Ian Anderson needs no introduction. After having spent 45 years on the music scene, he has left a huge legacy in his wake, one that has inspired many musicians in the past and no doubt, will inspire many more in the future. Not one to rest on his laurels, he still strives to create and extend this remarkable catalogue.
After the 2012 return of Gerald Bostock in the shape of Thick as a Brick 2, a sequel to one of progressive rock’s most revered and classic albums, he is bringing Bostock back again to tell the story of the wandering man, Homo Erraticus, who is on his own journey through the historic past, on to the present and into the future.
Anderson himself, this time as his alter-ego Gerald Bostock, is a renowned story teller, and he is also a great creative mind whose writing is showcasing that great music stands the test of time and knows no boundaries. The 66-year-old composer, arranger, and multi-instrumentalist talked with Prog Sphere about his most recent effort, the future, Jethro Tull and progressive rock.
Prog Sphere: Homo Erraticus feels a bit more heavier in comparison to the previous two albums that feature your alter-ego Gerald Bostock, if I can put it that way. Where does that heavier direction come from?
Ian Anderson: Well, it comes from my intention to make a more rock sounding album and less acoustic which is what I decided to do back in 2013.
Tell me something about the creative process. How did it go this time around? Especially knowing that this is your third album based around Bostock.
I set myself a target of beginning work at 9am on the 1st of January 2013. I went into my writing room to start work to write the album. At that particular hour of that particular day, I would have nothing in my head – I would have an empty head to start writing because I wanted to be fresh. So that was the beginning. I went in and wrote some introductory music in the morning and then in the afternoon I’d piece together the elements of a verse and a chorus and decided the song was going to be called Doggerlands. Later in the afternoon I wrote down the essential elements that would follow on from that. It’s what I do – I’m a writer, I’m supposed to be creative so I wrote all of that down and then started to work on the other material to complete the writing process about three weeks later.
All of the songs from Homo Erraticus tells a story for itself, but in a big frame it crystalizes the album’s concept which is divided in three parts: Chronicles, Prophecies and Revelations. I understand that Chapters 14 and 15 are yet to be experienced. Is it how you sense the future?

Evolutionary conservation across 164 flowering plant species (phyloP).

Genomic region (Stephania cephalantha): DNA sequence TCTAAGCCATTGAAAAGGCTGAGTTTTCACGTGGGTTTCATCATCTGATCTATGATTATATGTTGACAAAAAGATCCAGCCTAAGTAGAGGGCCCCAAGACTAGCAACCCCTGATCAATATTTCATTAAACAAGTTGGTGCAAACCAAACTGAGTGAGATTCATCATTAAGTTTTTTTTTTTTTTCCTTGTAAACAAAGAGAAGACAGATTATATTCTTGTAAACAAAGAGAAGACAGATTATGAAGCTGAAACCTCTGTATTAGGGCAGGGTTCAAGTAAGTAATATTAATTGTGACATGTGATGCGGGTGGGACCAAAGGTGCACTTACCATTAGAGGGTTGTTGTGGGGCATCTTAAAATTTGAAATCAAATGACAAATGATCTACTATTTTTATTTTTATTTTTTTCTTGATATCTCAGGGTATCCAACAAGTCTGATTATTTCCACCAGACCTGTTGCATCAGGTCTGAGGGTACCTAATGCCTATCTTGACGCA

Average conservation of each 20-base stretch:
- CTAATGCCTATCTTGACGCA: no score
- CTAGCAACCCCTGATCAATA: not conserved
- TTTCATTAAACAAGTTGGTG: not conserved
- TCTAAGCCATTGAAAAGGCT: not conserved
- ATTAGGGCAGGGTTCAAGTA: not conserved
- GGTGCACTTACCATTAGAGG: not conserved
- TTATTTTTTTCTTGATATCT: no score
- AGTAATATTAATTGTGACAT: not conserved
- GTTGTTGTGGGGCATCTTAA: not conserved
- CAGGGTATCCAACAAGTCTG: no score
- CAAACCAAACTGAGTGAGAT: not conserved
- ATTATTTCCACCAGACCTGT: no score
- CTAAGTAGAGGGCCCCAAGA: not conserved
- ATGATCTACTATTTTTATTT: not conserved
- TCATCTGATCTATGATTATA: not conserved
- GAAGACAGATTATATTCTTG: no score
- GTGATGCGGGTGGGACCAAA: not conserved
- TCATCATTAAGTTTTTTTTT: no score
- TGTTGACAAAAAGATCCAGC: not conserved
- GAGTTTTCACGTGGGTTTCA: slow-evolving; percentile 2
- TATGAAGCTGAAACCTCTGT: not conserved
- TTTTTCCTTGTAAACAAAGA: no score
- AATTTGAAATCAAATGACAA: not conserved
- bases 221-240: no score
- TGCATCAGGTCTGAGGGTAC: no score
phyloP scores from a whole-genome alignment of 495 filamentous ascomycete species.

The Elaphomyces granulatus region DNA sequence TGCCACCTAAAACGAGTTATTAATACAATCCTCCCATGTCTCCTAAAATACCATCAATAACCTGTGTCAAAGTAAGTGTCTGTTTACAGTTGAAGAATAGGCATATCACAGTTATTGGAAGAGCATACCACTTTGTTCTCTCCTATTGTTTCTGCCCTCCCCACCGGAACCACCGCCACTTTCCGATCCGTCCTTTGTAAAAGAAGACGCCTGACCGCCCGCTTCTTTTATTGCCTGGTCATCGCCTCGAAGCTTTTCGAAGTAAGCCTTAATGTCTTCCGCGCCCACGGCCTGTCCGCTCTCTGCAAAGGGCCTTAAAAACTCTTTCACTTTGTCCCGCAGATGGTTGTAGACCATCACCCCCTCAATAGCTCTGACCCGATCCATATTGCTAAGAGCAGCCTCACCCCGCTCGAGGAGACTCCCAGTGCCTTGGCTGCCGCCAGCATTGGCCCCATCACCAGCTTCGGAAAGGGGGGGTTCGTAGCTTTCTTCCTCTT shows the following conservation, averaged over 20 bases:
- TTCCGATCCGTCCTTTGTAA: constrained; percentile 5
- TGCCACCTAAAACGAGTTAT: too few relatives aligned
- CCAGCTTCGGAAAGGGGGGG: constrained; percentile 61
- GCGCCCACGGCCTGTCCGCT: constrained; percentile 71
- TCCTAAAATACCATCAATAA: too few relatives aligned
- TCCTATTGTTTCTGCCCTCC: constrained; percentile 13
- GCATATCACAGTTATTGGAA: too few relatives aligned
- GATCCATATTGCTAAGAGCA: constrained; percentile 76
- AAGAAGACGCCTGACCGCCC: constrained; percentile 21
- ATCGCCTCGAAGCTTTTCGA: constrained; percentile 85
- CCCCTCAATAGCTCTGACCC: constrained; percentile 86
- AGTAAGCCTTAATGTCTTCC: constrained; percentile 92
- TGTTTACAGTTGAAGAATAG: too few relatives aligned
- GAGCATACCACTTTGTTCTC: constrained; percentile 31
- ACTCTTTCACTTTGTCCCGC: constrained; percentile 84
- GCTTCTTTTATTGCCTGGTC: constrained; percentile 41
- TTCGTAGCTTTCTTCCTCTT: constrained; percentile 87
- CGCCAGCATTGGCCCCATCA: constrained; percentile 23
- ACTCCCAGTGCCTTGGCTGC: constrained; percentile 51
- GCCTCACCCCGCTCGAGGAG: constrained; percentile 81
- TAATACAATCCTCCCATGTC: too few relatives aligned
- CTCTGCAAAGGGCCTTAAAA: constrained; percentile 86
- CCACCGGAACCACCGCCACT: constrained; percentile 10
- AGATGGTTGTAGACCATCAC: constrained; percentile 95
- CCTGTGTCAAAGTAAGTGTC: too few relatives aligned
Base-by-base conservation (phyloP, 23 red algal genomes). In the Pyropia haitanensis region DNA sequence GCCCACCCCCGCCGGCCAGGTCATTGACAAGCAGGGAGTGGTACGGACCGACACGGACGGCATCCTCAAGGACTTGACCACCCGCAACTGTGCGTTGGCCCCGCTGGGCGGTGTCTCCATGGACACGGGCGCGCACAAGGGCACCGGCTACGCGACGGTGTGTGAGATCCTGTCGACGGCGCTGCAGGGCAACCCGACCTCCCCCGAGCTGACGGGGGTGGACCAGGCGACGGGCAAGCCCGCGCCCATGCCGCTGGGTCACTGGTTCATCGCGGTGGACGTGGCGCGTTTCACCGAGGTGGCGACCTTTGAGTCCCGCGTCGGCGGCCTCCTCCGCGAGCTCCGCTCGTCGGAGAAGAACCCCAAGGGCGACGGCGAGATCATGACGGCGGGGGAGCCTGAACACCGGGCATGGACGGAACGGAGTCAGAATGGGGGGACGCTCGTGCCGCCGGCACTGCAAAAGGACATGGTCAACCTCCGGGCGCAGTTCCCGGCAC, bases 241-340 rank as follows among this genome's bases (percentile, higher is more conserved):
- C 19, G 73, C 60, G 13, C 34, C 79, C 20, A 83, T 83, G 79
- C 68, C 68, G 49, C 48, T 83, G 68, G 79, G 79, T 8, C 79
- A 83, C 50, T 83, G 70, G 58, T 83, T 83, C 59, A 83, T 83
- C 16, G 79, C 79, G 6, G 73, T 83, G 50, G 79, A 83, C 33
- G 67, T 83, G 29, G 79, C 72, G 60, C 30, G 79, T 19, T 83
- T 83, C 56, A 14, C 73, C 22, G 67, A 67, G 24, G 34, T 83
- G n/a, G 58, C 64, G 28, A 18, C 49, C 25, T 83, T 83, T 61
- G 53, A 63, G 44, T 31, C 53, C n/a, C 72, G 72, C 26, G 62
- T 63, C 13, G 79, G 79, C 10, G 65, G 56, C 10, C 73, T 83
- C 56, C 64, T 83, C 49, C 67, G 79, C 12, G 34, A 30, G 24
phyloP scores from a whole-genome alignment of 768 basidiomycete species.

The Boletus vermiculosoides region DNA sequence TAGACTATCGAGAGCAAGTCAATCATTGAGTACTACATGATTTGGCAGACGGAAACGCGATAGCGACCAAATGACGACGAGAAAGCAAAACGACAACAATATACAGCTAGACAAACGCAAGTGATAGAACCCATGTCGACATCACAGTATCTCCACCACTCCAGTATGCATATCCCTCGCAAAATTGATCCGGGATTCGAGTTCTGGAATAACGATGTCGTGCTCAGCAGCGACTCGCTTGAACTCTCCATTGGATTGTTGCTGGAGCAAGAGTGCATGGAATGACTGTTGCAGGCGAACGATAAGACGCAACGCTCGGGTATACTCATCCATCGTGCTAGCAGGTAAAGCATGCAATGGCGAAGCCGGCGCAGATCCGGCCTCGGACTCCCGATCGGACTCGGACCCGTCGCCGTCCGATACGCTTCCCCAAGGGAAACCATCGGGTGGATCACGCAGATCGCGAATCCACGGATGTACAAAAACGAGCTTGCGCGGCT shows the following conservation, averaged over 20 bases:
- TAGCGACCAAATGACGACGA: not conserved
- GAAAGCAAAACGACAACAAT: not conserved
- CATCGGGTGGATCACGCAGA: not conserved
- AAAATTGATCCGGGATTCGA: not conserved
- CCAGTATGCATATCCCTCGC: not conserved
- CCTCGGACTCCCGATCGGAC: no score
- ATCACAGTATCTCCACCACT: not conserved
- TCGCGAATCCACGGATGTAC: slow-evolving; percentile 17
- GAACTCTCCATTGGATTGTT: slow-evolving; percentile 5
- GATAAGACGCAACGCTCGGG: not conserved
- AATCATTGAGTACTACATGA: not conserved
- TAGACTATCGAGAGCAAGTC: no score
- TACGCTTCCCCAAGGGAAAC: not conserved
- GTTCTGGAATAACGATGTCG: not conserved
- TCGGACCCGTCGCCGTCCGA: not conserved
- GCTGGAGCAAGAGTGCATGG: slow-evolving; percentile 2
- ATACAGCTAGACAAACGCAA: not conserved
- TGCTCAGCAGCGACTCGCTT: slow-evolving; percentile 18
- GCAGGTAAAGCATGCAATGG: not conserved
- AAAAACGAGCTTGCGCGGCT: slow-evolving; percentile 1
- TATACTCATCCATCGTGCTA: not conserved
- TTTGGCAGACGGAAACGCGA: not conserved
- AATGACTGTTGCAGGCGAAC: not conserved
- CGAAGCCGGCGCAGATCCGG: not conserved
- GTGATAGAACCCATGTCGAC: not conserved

Not only do I sense the future but many hundreds of people involved in the recent climate change conference said the same thing yesterday about the problems that would follow on from climate change and would affect migration and would affect warfare and territorial boundaries and food production in other countries. The only thing they didn’t dare to say was that what it has to do with sustainable population on planet earth – nine billion people and planet earth don’t go together. That’s a pretty logical assumption I would have thought – you don’t need me to tell you that do you? You can figure that out for yourself.
The elements are, I suppose, classical music, church music, folk music from my own country but also other countries of the world. I don’t use very much in the way of American rock and roll or blues, which really only features on one piece of music on this album and then it’s a blues tempo but the melody line is much more connected to medieval music or church music. There are plenty of people out there doing derivative rock music and working with the pentatonic scale which is fine but when it comes to that blues music style it’s very much part of my history too but I don’t choose to use it very often in work that I do because I prefer the cadences, the melodies, the chordal pattern that derived from music that I feel closer to which is classical music and church music in North Western Europe.